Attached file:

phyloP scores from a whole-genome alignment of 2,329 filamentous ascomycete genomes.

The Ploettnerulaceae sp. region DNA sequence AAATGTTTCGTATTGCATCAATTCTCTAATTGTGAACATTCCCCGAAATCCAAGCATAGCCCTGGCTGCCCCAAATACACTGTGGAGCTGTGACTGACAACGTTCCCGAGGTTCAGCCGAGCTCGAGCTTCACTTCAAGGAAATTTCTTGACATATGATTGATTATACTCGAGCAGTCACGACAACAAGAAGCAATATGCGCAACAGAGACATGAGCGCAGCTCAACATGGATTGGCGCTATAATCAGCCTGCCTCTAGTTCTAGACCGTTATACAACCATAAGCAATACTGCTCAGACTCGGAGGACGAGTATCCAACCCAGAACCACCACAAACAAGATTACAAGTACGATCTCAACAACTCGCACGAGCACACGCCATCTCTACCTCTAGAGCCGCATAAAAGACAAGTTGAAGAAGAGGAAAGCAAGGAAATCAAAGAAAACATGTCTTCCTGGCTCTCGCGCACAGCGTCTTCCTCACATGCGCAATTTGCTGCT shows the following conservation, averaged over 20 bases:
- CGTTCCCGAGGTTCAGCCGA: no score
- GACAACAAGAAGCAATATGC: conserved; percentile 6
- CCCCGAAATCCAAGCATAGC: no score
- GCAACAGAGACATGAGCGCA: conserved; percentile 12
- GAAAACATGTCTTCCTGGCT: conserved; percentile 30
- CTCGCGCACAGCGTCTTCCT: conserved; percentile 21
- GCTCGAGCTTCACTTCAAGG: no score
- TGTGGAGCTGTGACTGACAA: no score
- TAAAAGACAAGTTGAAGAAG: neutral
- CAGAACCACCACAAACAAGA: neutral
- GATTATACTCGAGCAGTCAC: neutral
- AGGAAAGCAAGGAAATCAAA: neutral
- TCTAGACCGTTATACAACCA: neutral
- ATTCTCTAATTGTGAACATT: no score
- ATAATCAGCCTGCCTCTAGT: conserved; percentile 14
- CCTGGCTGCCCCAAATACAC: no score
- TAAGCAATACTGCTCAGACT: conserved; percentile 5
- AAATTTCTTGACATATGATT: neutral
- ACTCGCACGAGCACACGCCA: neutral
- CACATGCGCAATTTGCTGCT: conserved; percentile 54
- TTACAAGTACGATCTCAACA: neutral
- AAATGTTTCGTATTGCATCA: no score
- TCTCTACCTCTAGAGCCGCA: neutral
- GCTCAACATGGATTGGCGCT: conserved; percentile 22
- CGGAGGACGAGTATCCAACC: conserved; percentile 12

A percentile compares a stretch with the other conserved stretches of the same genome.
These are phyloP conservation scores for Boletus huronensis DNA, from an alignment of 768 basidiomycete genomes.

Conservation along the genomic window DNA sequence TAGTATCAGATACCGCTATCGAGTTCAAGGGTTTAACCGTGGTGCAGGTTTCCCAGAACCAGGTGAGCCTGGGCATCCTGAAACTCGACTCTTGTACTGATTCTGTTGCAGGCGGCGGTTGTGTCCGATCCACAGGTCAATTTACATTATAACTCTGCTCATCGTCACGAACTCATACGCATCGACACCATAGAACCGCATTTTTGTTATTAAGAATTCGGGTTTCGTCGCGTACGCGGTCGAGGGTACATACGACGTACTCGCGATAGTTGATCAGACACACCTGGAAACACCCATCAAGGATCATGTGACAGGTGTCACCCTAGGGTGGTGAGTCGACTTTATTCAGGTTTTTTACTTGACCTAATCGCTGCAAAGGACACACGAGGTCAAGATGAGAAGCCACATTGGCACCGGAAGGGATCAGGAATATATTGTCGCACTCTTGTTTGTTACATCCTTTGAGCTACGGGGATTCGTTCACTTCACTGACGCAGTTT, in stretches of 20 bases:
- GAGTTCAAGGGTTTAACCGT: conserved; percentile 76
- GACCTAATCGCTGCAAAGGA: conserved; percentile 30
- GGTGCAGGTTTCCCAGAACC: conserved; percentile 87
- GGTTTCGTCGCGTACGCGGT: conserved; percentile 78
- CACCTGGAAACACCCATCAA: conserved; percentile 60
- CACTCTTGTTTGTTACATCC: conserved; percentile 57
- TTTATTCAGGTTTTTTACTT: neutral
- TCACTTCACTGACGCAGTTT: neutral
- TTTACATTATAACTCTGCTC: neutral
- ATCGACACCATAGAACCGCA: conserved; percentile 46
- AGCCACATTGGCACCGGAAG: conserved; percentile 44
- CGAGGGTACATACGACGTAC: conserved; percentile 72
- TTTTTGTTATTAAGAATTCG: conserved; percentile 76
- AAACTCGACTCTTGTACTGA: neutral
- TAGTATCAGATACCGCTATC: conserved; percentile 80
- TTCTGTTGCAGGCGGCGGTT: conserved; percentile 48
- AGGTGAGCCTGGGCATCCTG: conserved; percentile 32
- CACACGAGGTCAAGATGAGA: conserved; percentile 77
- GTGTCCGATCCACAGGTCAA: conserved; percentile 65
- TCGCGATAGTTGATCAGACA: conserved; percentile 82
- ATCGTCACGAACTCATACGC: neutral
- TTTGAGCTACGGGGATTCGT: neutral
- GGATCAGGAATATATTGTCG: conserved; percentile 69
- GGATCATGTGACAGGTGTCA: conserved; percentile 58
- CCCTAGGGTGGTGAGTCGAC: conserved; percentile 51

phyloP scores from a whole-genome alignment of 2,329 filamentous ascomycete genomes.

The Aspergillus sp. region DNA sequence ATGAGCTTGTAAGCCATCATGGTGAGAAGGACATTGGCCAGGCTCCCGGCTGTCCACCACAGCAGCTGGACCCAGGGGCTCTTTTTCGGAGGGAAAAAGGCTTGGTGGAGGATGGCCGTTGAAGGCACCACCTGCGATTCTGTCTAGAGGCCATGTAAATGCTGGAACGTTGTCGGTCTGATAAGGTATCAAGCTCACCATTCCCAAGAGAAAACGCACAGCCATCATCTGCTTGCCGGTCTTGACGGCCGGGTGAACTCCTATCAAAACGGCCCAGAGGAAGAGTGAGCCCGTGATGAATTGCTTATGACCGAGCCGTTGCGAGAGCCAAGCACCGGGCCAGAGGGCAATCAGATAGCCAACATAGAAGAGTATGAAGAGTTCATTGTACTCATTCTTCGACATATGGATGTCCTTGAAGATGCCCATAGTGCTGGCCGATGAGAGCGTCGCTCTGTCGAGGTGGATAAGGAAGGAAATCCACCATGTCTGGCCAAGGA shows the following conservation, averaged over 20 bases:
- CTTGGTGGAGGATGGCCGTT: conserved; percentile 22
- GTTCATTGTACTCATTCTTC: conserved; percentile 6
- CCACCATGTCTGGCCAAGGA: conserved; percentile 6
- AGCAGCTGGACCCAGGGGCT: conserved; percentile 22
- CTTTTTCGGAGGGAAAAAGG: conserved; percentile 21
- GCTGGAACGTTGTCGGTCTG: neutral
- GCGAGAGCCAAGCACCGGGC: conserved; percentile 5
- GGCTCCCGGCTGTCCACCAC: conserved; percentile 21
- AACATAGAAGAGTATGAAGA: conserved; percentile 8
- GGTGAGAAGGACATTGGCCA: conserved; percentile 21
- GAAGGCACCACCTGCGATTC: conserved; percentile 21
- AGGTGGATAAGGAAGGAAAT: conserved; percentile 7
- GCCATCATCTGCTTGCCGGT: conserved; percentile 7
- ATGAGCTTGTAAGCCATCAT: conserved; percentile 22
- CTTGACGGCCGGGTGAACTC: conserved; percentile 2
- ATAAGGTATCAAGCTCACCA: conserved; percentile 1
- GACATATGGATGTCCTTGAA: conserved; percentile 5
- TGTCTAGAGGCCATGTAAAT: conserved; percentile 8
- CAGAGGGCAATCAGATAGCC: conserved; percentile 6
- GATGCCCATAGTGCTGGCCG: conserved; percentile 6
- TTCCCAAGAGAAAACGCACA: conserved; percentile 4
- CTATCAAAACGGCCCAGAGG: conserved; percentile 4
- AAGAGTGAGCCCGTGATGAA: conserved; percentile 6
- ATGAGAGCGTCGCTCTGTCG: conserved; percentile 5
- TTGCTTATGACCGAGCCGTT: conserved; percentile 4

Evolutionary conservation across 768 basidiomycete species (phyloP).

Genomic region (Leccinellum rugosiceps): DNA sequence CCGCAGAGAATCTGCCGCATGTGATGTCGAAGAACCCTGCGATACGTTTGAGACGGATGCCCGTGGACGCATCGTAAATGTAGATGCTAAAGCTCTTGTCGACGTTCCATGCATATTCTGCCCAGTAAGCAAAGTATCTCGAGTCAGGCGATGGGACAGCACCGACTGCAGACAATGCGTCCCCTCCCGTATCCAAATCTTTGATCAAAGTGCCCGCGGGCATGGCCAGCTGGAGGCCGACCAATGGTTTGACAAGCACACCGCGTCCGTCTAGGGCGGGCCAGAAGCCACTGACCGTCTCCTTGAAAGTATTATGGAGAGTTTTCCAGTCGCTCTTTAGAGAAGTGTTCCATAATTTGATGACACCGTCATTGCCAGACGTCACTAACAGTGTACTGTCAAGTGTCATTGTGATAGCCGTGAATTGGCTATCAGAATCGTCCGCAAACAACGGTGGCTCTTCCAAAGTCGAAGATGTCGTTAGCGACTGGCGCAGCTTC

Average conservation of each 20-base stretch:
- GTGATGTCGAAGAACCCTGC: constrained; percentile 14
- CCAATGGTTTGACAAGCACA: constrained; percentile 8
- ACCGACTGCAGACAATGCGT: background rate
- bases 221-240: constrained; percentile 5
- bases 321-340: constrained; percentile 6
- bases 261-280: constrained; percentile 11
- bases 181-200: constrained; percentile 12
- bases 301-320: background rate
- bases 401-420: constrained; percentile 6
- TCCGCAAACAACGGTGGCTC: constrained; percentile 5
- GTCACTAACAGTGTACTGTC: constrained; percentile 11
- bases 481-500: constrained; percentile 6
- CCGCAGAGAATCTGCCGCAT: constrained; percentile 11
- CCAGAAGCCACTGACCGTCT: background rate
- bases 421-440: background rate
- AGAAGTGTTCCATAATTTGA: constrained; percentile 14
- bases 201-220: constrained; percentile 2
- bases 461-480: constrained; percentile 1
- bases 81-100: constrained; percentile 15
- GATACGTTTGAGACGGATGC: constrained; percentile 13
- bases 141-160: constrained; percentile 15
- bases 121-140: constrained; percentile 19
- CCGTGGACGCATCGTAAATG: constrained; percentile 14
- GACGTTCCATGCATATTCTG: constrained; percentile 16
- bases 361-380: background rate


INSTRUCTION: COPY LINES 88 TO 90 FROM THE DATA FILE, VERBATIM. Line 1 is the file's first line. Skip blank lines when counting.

- ACCGACTGCAGACAATGCGT: background rate
- bases 221-240: constrained; percentile 5
- bases 321-340: constrained; percentile 6